[ASC-media] NEWSCIENTIST MEDIA RELEASE - STORIES FROM 5 JULY 03

MediaPass NewScientist, (RBI - AUS) mediapass at newscientist.com.au
Thu Jul 3 11:09:19 EST 2003


STORIES FROM 5 JULY 2003 ISSUE
 
EMBRYONIC HOPE Nerve cells derived from human embryonic stem cells and
transplanted into paralysed rats have enabled the animals to walk again.
Trials on people with damaged spines could start in just two years, say
American researchers who hope the results will persuade policy makers
not to ban therapeutic cloning in the US. Page 19
 
SPECIAL REPORT: SARS-TOO SOON TO CELEBRATE No new cases of SARS have been
reported in the past two weeks. But experts still don't know where the virus
came from or if it's still
out there. Could it stage a comeback this winter? Pages 10-11
 
TOUGH CASE? GET A SECOND OPINION British software engineers have programmed
a computer to help detectives solve complex crimes. An investigator keys in
the case evidence and the computer sorts through a huge database of the
different ways death can be caused-and then speculates
on what could have happened. Page 14
 
ENDGAME For thousands of years the malaria parasite has played a game of
hide-and-seek inside our bodies, outwitting our immune system. New
Australian research is beginning to reveal why previous attempts at
developing a malaria vaccine have failed, and why new lines of attack are
looking hopeful. Pages 34-37... see also, DRUG SYNERGY BOOSTS MALARIA
TREATMENT A commonly prescribed antibiotic could dramatically boost the
effect of a popular malaria drug for which widespread resistance has
developed. New Scientist's free public website at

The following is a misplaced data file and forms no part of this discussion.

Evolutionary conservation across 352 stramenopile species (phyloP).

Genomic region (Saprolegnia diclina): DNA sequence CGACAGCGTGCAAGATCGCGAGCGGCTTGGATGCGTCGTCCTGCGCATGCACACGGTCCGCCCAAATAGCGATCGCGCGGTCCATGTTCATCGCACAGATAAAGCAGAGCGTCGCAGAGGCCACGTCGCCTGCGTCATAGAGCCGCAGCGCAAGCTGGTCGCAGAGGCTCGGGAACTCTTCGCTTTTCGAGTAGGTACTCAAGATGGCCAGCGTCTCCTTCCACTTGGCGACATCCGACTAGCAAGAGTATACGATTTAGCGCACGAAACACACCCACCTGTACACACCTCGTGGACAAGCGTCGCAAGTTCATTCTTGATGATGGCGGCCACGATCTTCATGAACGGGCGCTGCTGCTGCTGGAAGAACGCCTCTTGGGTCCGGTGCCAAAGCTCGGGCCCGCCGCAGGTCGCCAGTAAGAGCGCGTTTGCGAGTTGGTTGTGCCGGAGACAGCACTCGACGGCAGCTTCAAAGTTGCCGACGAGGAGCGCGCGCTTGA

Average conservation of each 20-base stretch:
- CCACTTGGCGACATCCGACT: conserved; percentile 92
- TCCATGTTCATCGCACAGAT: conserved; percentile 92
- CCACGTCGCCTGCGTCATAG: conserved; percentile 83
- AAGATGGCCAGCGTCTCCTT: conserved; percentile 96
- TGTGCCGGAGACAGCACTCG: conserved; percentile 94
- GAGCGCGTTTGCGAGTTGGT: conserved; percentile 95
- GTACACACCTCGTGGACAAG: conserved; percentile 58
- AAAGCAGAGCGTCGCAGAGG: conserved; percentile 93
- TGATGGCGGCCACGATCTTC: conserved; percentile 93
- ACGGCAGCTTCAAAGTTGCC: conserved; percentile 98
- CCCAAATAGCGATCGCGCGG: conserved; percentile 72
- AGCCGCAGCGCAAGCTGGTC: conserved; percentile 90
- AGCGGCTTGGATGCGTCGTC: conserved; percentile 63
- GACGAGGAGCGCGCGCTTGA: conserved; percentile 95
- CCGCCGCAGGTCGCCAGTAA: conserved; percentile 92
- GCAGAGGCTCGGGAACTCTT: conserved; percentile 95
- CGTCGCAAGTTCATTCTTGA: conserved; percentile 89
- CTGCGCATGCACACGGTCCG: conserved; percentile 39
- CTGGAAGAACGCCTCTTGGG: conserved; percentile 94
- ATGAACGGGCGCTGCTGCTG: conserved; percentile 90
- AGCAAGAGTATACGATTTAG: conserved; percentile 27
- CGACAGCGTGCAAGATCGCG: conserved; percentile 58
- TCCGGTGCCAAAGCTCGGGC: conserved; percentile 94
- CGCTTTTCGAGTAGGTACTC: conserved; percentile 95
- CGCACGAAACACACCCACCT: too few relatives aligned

<http://www.newscientist.com/> http://www.newscientist.com
 
HUNT FOR WMDs GOES BALLISTIC The US military is considering a new way of
demonstrating the existence of weapons of mass destruction-using a
high-energy projectile which can penetrate reinforced concrete. The idea is
to fire the round at a potential site of biological or chemical weapons.
Sensors in the projectile will then detect if weapons are there. But critics
say firing such a weapon could itself be seen as an act of war. Page 7
 
SPORES MADE TO ORDER Artificial spores-replicas of one of nature's most
resilient structures-have been built in the lab using an ingenious technique
in which the porous hollow particles assemble themselves. The developers
suggest the spores could be used to deliver measured drug doses or 
to make drugs inhalable. Page 13
 
WHY MALE ORB SPIDERS SACRIFICE ALL FOR LOVE For male orb-weaving spiders,
the act of copulation leads to an immediate, certain death. A Canadian
researcher suspects this sexual suicide may be a way to prevent other males
from fertilising the same female. Page 18
 
WALLS IN THE SKY KEEP HIJACKED PLANES AT BAY "Soft walls" around city
centres and likely terrorist targets could make it impossible for hijacked
planes to get anywhere near them. Researchers at the University of
California propose equipping aircraft with the ability to resist any efforts
made by the pilot to fly into restricted airspace. Page 15
 
ANTIPODES: A FLOOD OF INFORMATION Ian Lowe considers how best to cope with
the risks of flooding. Page 53
 
ABORTED FETUSES COULD BECOME "UNBORN MOTHERS" Ovarian tissue from aborted
human fetuses has been kept alive in an Israeli lab. If the eggs were to
mature and were used to create a successful pregnancy, the child would have
a mother that had never been born. See also...Mystery net traffic; Eat like
a Greek; Dwindling Amazon forests. New Scientist's free public website at
<http://www.newscientist.com/> http://www.newscientist.com
 
For information on how to view these articles on our Internet Press Site OR
for contacts and interviews, please contact Claire Bowles in the UK. Tel:
+44 20 7331 2751 or Email:  <mailto:claire.bowles at rbi.co.uk>
claire.bowles at rbi.co.uk
 
For further information:
IN AUSTRALIA - Kristy Bain 02 9422 2897 or media at newscientist.com.au
IN NEW ZEALAND - Monica Dwyer: 09 625 3075 or mdwyer at gordongotch.co.nz
 

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